“I got to play for Ireland on 13 occasions between 1983 to 1994. My first cap against Northern Ireland was in Chimney Corner FC in Antrim. On and off, over the course of having three children, I was in and out of the team, but still played every season from 11 until 33, even after having the children.

“It was amateur, we payed for everything, shorts, socks, paid to go to Dublin. It was an honour, we all wanted to play for our country.”

After hanging up her soccer boots, Jackie wished to keep her fitness levels up. One night, she headed out to Rosbrien with the intention of taking a fitness session at Old Crescent. But it's funny how things can take a twist of fate.

I went out to Crescent to do some coaching from the fitness side. Someone else also turned up on the night and I thought rather than stand on her toes, I will just fall in to play.

“I didn't know much about the game but I loved watching it. Being 5' 10" and light enough, they threw me into the second row. I started there and then and was told I was playing next week, even though I said I didn't have a clue. I was told I'd be fine!

“I fell in with the team. Within six months I came to the attention of the Munster coach and made the Munster team for the interprovincials. In all, I got to play with Munster for four seasons and captained the Ireland 'A' side for a season.

“On the weekend they took place the Irish manager was present and he came to me, spoke to me and asked me how I would feel about playing for Ireland. He asked me if I had about IR£4,000. I thought he would be paying me, but he said that is what the season would cost.

“I was back to square one like the soccer with paying for the gear, going to Dublin and all of that, but I was over the moon!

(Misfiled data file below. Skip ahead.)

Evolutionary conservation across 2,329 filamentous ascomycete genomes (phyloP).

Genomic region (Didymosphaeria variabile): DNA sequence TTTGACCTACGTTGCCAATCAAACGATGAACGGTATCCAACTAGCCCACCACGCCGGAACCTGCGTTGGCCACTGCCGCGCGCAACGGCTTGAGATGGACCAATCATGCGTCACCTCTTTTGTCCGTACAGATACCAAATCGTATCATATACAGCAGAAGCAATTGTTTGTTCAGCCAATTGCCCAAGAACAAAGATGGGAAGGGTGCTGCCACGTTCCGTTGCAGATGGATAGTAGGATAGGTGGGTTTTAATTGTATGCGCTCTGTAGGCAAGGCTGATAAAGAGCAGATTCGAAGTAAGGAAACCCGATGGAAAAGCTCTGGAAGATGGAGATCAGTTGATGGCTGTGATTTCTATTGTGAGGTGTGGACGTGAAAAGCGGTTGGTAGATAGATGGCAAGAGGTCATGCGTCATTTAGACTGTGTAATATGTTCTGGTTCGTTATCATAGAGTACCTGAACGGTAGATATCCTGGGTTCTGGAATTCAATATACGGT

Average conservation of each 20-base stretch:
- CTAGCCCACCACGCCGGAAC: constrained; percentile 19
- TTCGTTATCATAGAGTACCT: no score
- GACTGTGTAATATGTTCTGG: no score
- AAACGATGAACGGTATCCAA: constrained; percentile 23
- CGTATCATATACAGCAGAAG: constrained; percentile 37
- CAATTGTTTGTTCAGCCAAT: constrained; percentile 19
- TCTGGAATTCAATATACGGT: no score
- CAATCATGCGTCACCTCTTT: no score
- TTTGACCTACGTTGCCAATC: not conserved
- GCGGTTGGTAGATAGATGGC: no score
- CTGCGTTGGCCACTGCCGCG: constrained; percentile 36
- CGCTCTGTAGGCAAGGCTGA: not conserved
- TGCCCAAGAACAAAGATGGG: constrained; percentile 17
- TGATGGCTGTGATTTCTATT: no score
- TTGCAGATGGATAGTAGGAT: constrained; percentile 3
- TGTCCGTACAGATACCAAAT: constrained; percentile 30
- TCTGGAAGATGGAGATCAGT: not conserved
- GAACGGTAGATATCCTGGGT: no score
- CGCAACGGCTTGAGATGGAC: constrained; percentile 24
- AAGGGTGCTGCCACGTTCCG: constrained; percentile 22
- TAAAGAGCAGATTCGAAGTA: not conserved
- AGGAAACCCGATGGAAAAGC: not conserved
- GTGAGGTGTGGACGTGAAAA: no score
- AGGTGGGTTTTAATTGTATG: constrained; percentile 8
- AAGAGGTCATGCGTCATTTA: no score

“I made the Irish team and went on to play for four seasons, played in the European Championships which was played over two weeks in Nice. I was lucky enough to be selected for the 1998 World Cup and managed to score a try against the Netherlands. 

“I played my very last match coming up on my 40th birthday in Thomond Park. I started with Old Crescent. After a time that team folded and I got to go and play with Shannon which would have been my team anyway. 

“In my last game we won the All-Ireland League with Shannon. That was everything achieved.”

Among the highlights of her rugby career was an appearance on RTEs the Late, Late Show.

“I suppose with the Late Late Show there was partly an angle of being the black person teaching the Exiles on the Irish team the words of Amhrán na bhFiann. I had grown up in Limerick, we had a number of girls coming from England to play. Rugby was more structured there.

“These girls were of Irish descent and had Irish parents living in England, but wouldn't have learned the National Anthem and they had me, a black woman, teaching it to them. I think they found it funny that I knew the words of it and some of my own team mates didn't.

“We had driven up to Dublin to appear on the Late Late Show. We got back home to Limerick at about 2am from that and then we had to tog out and play what was in effect a team of professionals in England the next day.

“They used to hammer us, but that day they beat us something like 32-10. We did really up our game. They didn't hockey us 100-0 any more.

“It was a fantastic time and what I didn't achieve in soccer by not qualifying for a World Cup or European Championships, I ended up doing it in rugby. It was a dream come true.”

Look out for Jackie McCarthy O'Brien on the 'Ireland's Ball' campaign involving the creation of a unique rugby ball with a bespoke grip containing the fingerprints of 32 different people from every county in Ireland, more at